Today's date:
Fall 2000

Winning the War on Biodiversity Conservation

James D. Wolfensohn
is president of the World Bank. Peter A. Seligmann is chairman and CEO of Conservation International. Mohamed T. El-Ashry is chairman and CEO of the Global Environment Facility.

Pasadena, Calif.–Over the last 10 years the international community has spent some $4 billion to conserve biological diversity. This has paid for a lot of good work, and we have scored some important wins. But overall we are failing to stem the lethal dynamic of chronic poverty and growing population, which is destroying species a thousand times faster than ever before. We need to do conservation differently if we are to cope with the potentially catastrophic impact of these pressures on the natural systems that support life on Earth.

Let us start with one of the success stories. Along the coast of Brazil, the pressures on the Atlantic rain forest are gradually receding as local communities, private groups and state governments work together to put in place an action plan to safeguard the unique habitat they share with 20,000 different kinds of plants, of which more than 8,000 are found nowhere else in the world. They have come to understand and explain to others that there are viable alternatives to deforestation. Increasingly, they see more opportunities in protecting the forest–for tourism and other productive uses–than in cutting it down.

Africa and Asia also offer compelling examples of how we can turn the destructive tide by working together and setting priorities. Projects with strong community support show that it is possible to fight poverty by protecting the ecosystems that underpin water resources, agriculture and rural livelihoods. Unfortunately, there is far more evidence to the contrary: of outright destruction proceeding apace in the face of what are too often uncoordinated attempts to do the right thing.

The result is that some 12 percent of mammal species and 11 percent of birds and plants are threatened with extinction. This is bad news for us all but particularly for poor people in the developing world. For them, conserving biodiversity is not just about long-term welfare. It is about survival, because so many of them depend on the habitats that support biodiversity for their daily needs.

Deforestation in the Sierra Madre watershed in the northern Philippines poses a threat to the region’s biodiversity and people, but also to those in metro Manila hundreds of miles to the south who depend on the Sierra Madre Mountains for their water supply. Meanwhile, the fury of Hurricane Mitch vented on the bare hillsides of Central America set back development in many parts of the region by 40 years.
It is easy to throw up our arms in despair. We have swapped national debt for nature, negotiated international conventions, signed solemn agreements and implemented hundreds of projects. What more can we do? Our three agencies have taken a look at what works and what does not, and tried to come up with a practical approach to better safeguard biodiversity by complementing the many efforts already underway.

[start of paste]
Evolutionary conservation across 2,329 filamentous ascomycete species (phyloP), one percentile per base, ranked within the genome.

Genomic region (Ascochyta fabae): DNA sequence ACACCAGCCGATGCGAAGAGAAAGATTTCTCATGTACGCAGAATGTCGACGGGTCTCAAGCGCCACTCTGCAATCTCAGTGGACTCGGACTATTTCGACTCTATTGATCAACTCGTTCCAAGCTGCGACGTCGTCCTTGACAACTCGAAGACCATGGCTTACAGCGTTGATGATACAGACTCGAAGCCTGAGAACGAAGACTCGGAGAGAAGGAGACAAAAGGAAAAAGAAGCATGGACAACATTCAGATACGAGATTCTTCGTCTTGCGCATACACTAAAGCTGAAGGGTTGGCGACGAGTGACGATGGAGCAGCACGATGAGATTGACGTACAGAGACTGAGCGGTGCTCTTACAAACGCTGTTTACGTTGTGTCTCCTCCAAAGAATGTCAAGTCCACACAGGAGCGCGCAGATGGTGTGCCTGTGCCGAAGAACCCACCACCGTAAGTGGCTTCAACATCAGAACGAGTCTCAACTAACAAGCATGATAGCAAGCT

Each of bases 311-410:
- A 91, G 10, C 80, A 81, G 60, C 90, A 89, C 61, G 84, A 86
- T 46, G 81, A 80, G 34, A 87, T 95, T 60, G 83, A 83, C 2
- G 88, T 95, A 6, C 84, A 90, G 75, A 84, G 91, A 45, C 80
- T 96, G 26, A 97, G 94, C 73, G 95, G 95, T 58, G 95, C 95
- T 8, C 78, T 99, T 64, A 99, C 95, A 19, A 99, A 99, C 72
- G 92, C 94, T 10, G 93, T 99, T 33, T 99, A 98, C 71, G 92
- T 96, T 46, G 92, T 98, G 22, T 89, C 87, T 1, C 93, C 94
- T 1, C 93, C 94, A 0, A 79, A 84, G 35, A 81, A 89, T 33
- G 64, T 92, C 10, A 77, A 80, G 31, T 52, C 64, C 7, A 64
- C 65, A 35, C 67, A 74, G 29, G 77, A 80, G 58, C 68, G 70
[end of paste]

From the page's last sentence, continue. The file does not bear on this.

If we are to make a real difference, we must involve poor people and communities more centrally in the management of their lives and the stewardship of our shared natural resources. In other words, we need an approach that places ordinary citizens front and center in the fight to conserve biodiversity.

Where to begin? All species and their habitats are important. But some areas are more richly endowed than others. Some 60 percent of all terrestrial species are found in 25 so-called "hot spots" that make up just 1.4 percent of Earth’s total surface area. The list includes places such as Madagascar, West Africa and the Tropical Andes in South America. All are in critical condition and offer enormous returns in terms of species conserved. Arguments about economic efficiency bolster biological ones in suggesting we need to focus more attention on the natural wealth of these places.

Action at the grass roots and geographic focus are only part of the solution. We also need to learn to work together in new, turfless ways. For too long, conservation groups and funding agencies have divided the natural world up into pizza-like slices, with each doing its own thing and failing to coordinate with others working just across the river or mountain range. In the Mayan forests of Central America, park service teams on either side of national borders have no contact with each other, yet they are working on the same ecosystem and confront the same problems. This makes no sense. We must find ways to share our visions, to set priorities together and to forge a consensus about how to go forward.

To this end, our three organizations have joined together to create the Critical Ecosystem Partnership Fund with a budget of $150 million. This is a new source of money exclusively for civil-society groups working to protect biodiversity in the hot spots. The aim is to help agencies and communities pull together more effectively and have a greater impact by providing information about what others are doing and underwriting crucial activities that otherwise would not be funded.

The partnership will be flexible enough to ensure that conservation investments achieve maximum impact. Streamlined decision-making procedures will allow quick responses to new threats and for urgent smaller scale projects. Grant guidelines will be available on the Internet, and applications can be submitted online.

We have to move fast if we are to create realistic alternatives for poor people and thereby relieve the growing pressures on the natural environment. This new Critical Ecosystem Partnership Fund will help us find solutions that allow poor people to have a better way of life while at the same time conserving the biodiversity on which the long-term survival of us all depends.

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